By Matt Olson
The Chicago Bulls won the 1991 NBA Finals over the Portland Trailblazers, the beginning of a “six titles in eight years” reign over professional basketball. Michael Jordan was NBA MVP, Finals MVP, and was the highlight of the All NBA first team, which also included Karl Malone, Charles Barkley, David Robinson, and Magic Johnson.
Every one of these five men had glorious college basketball careers, and Jordan and Johnson combined won 11 championships. The Boston Celtics and the Los Angeles Lakers still had a rivalry matched by no other in the league.
Fast forward to 2011. The Dallas Mavericks won the NBA Finals (their first ever championship). Dirk Nowitzki won NBA Finals MVP, and Derrick Rose won NBA MVP. The first team all NBA consisted of Rose, Kobe Bryant, Dwight Howard, Lebron James, and Kevin Durant, who spent a combined two years in college. The Celtics and Lakers continue their traditions as successful teams, but their rivalry has dwindled to an annual game on Christmas Day.
What does college mean to the NBA and its players? In the days of the fierce rivalries and the greatest players of all time, college was a quintessential part of each player’s career. Players went to receive educations and to develop their skills before joining the league. Not to mention, these players were receiving educations from some of the best institutions in the country (Jordan went to UNC Chapel Hill and Robinson attended the US Naval Academy).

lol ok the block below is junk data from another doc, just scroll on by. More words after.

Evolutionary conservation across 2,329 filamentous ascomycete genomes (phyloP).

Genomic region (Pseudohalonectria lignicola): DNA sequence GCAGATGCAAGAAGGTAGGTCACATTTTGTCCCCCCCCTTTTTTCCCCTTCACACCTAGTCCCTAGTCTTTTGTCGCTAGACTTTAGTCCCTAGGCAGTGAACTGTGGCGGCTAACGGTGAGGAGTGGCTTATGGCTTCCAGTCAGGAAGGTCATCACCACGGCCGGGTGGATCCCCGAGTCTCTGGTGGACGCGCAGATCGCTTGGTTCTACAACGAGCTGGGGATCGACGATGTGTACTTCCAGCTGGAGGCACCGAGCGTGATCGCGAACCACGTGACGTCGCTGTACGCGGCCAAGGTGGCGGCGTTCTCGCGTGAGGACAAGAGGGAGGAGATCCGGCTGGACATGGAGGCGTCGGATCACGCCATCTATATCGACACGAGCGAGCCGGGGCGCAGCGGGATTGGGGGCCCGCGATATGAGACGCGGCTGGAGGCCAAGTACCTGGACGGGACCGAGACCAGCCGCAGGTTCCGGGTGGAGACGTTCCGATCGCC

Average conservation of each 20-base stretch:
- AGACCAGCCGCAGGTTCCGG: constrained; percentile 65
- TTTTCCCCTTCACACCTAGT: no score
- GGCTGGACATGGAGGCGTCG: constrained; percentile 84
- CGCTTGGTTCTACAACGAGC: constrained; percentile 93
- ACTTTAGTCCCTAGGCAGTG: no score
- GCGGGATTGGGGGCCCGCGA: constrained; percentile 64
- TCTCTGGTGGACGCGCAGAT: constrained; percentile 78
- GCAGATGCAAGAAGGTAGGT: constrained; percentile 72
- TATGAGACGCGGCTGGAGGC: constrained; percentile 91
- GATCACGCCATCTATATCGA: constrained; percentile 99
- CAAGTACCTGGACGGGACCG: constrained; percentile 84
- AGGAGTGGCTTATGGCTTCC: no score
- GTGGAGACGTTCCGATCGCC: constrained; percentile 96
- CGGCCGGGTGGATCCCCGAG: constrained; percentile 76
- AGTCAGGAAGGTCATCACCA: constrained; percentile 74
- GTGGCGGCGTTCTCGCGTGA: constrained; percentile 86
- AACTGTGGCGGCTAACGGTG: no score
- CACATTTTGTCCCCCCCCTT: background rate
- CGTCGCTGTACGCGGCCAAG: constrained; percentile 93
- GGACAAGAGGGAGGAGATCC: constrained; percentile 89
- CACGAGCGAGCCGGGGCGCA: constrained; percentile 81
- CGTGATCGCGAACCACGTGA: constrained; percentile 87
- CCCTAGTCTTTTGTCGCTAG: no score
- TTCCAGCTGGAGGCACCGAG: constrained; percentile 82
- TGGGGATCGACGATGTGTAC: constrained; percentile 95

What credentials do players these days have? The only college that seemingly produces good basketball players and has a renowned educational program is Duke, but this university has never even produced an MVP of the league.
This year, the NBA is in jeopardy of losing their season, with Commissioner David Stern already canceling the preseason. Many superstars of today’s game have decided to play overseas, going to countries such as China, Italy, and Spain. The entire game could be changing, much like it did following the reign of Jordan and the Bulls.
How will colleges and players respond to this? Will an education become more of a priority for players who do not know the future of the organization for which they will ultimately work?
The facts are simple: The average NBA player is bankrupt fewer than ten years after they retire, most likely because they are unaware of how much they are spending living their glorious lifestyles.
However, because many of these players never received a college education, their chances at succeeding in other areas of the workforce are slim to none. And, with the imminent cancellation of many NBA games, players need to have a backup plan as to how they will earn their annual salaries if the NBA lockouts for an extended period of time.
While we may never return to the days of Jordan, Pippen, Barkley, and other phenomenal players who spent time in college, it is essential that the NBA, in this new collective bargaining agreement, create a standard that players remain in college until they receive a degree. For without the tools needed to succeed in the workforce, the league is sending the image that only knowing how to play basketball is sufficient.
It isn’t. Commissioner Stern and his staff must find ways to send the message to their younger players that education is the priority. If that message can be sent, perhaps basketball can return to the days when rivalries were rich, and players were just downright unstoppable.